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Republican House Candidates Square Off in Oklahoma

Central Oklahoma voters will hit the polls Tuesday for the second time in a month, this time to choose between two Republicans in the runoff to replace Rep. Mary Fallin (R), the gubernatorial nominee.

Former youth camp director James Lankford finished with 613 more votes than former state Rep. Kevin Calvey in the July 27 primary, giving Lankford 34 percent of the vote to Calvey’s 32 percent. Since none of the seven Republicans crossed the 50 percent threshold, the top two candidates were bound for Tuesday’s runoff.

The differences between Calvey and Lankford have less to do with policy than with background. Lankford is in his first campaign and got the support of all but one of his primary opponents. Calvey, an attorney, served in the Oklahoma House from 1998 to 2006. He was endorsed by the Club for Growth and the Oklahoma Rifle Association, the state affiliate of the National Rifle Association. Through Aug. 4, Lankford raised $473,000 and had no debts, while Calvey raised $972,000 but had $301,000 in debt, including a $250,000 loan from himself.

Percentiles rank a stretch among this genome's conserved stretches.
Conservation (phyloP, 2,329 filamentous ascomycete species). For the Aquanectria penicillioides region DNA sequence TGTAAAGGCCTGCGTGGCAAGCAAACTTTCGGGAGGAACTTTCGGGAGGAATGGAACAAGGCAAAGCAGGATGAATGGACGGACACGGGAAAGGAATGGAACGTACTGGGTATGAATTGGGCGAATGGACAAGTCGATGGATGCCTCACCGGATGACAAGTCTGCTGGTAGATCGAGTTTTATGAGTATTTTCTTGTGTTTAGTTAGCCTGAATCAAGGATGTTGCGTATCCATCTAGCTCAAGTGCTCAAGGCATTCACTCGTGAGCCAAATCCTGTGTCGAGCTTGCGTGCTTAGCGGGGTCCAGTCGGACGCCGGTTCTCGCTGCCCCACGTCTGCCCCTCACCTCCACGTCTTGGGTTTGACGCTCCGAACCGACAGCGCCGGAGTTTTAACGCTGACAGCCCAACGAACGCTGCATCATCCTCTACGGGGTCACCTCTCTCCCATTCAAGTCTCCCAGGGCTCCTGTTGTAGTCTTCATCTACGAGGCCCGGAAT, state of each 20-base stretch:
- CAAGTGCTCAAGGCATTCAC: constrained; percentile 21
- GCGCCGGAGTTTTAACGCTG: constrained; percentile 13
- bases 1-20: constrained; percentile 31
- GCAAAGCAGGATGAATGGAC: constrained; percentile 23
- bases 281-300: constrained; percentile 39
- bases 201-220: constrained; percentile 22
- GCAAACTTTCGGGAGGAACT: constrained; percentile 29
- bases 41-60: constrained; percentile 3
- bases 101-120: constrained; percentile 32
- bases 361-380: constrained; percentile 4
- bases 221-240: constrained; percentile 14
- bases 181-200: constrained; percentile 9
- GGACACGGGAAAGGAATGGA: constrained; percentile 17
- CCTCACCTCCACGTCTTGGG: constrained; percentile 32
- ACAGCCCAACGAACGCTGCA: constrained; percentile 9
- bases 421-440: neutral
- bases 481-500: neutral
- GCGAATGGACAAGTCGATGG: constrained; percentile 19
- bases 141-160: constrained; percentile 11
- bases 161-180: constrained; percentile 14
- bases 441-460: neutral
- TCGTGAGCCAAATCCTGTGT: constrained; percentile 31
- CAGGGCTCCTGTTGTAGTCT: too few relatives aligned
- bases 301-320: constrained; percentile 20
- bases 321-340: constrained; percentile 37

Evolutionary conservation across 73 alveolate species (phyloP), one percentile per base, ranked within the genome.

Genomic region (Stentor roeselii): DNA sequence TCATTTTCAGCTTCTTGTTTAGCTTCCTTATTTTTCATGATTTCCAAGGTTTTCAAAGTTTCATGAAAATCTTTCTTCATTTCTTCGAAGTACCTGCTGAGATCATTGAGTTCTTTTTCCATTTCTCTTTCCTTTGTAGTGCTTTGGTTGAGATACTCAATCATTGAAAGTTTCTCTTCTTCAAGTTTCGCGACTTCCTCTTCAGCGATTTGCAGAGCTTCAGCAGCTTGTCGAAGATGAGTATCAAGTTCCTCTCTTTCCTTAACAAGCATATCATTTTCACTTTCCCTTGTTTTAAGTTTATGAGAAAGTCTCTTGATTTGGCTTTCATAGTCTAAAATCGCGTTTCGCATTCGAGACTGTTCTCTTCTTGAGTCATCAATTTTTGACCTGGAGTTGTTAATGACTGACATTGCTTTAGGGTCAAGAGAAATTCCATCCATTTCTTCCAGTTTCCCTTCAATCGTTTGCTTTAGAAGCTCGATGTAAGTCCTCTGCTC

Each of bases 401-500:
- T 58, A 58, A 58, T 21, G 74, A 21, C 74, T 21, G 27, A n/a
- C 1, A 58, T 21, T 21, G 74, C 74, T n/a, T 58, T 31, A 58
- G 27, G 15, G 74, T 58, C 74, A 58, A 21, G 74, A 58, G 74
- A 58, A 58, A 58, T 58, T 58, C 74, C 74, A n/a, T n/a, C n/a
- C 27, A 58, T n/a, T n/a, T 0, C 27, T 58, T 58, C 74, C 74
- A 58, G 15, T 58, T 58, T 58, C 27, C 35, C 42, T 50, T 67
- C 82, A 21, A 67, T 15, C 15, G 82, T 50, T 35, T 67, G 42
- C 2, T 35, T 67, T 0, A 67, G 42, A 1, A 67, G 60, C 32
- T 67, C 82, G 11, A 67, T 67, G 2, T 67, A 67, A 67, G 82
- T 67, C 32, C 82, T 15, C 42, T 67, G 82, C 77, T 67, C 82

The low-turnout runoff is hard to predict. In the primary, Calvey edged Lankford in the district’s largest county, Oklahoma, but Lankford did better in the district’s other two counties, Pottawatomie and Seminole. Whoever wins will be the favorite over Democrat Billy Coyle and two independent candidates in November in this Republican-leaning district.

“It really comes down to, how big is your base?” explained Matt Pinnell, chairman of the Oklahoma Republican Party.

The second district will also have a runoff, but it’s unlikely to be consequential. Republicans Charles Thompson, who finished with 34 percent of the vote in July, and Daniel Edmonds, who finished with 28 percent, will face off for the right to oppose three-term Rep. Dan Boren. Boren, a Blue Dog and the only Democrat in Oklahoma’s Congressional delegation, won his first race in 2004 with 66 percent of the vote and hasn’t fallen below 70 percent since.

Only one statewide race is on Tuesday’s ballot in Oklahoma: Republicans John Crawford and John Doak will vie for the right to take on Democratic incumbent Kim Holland for insurance commissioner.

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